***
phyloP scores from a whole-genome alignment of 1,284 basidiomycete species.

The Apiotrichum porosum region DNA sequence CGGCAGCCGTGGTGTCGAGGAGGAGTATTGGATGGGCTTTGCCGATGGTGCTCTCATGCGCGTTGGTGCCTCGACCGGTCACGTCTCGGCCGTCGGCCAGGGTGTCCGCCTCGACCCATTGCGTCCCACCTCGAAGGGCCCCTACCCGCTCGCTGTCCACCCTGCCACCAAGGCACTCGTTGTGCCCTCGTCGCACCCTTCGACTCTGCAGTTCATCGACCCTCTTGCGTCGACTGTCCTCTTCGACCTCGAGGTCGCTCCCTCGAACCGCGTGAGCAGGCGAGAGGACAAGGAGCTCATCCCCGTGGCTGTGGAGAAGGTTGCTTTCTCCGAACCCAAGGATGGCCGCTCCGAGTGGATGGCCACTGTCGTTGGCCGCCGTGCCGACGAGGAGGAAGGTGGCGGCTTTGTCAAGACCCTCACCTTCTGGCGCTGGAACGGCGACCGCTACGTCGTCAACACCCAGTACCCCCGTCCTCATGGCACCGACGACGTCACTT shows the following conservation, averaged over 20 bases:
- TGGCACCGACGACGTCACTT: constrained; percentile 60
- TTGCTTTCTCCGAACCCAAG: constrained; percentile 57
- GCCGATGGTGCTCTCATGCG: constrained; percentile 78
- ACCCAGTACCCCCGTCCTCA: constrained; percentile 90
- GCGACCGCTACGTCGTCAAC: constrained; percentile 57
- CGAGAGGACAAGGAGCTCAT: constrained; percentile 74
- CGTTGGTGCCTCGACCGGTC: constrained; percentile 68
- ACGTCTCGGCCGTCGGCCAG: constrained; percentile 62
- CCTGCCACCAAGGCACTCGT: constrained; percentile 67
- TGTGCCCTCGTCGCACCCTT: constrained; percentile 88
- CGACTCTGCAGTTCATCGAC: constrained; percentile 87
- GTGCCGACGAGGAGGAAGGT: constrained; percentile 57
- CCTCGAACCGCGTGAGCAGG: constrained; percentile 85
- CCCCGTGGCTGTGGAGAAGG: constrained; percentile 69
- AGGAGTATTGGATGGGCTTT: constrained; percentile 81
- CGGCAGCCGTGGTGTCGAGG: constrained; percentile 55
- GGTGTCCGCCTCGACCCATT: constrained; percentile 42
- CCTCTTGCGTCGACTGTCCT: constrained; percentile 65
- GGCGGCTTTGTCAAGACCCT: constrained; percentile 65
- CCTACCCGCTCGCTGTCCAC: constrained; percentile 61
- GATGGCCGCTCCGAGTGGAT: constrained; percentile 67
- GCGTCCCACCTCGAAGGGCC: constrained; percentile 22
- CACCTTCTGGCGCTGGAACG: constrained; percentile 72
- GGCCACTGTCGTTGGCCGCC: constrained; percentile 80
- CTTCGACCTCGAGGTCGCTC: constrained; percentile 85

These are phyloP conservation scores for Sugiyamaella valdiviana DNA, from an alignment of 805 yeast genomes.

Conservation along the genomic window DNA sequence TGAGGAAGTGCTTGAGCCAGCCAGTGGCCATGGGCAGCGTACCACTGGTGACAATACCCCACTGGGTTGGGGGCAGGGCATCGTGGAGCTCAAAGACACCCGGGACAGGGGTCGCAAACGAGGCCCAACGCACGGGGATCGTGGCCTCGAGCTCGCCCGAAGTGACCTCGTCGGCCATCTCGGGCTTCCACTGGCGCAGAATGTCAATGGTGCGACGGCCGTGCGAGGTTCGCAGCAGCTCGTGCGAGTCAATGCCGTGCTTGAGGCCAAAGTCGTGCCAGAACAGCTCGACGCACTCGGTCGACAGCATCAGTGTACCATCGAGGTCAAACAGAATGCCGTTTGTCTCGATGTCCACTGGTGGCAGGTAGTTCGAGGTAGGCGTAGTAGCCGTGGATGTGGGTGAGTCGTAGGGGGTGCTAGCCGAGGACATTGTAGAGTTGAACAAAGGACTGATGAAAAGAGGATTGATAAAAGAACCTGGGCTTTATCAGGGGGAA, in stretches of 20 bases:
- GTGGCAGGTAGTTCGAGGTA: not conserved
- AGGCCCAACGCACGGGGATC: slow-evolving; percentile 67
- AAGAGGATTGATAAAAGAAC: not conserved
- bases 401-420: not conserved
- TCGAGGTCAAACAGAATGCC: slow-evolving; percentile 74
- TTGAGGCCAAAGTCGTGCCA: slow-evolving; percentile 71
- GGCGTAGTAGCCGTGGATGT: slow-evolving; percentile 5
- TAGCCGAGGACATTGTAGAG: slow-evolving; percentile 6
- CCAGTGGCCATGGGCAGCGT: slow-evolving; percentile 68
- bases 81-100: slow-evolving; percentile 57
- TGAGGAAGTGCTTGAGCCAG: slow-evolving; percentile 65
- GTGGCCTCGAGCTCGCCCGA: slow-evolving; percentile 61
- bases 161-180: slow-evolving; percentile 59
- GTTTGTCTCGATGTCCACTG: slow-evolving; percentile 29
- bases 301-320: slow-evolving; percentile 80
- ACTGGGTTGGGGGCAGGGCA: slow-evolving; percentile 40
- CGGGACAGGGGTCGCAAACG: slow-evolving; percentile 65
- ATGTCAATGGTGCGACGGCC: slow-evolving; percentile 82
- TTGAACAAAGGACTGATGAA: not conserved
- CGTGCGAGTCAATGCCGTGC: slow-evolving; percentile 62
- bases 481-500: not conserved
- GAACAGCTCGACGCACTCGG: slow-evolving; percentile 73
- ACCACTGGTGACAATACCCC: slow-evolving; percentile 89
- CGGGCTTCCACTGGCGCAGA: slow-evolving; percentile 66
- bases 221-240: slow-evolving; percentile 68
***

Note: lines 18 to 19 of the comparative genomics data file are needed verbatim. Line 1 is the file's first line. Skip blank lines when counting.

- CGGCAGCCGTGGTGTCGAGG: constrained; percentile 55
- GGTGTCCGCCTCGACCCATT: constrained; percentile 42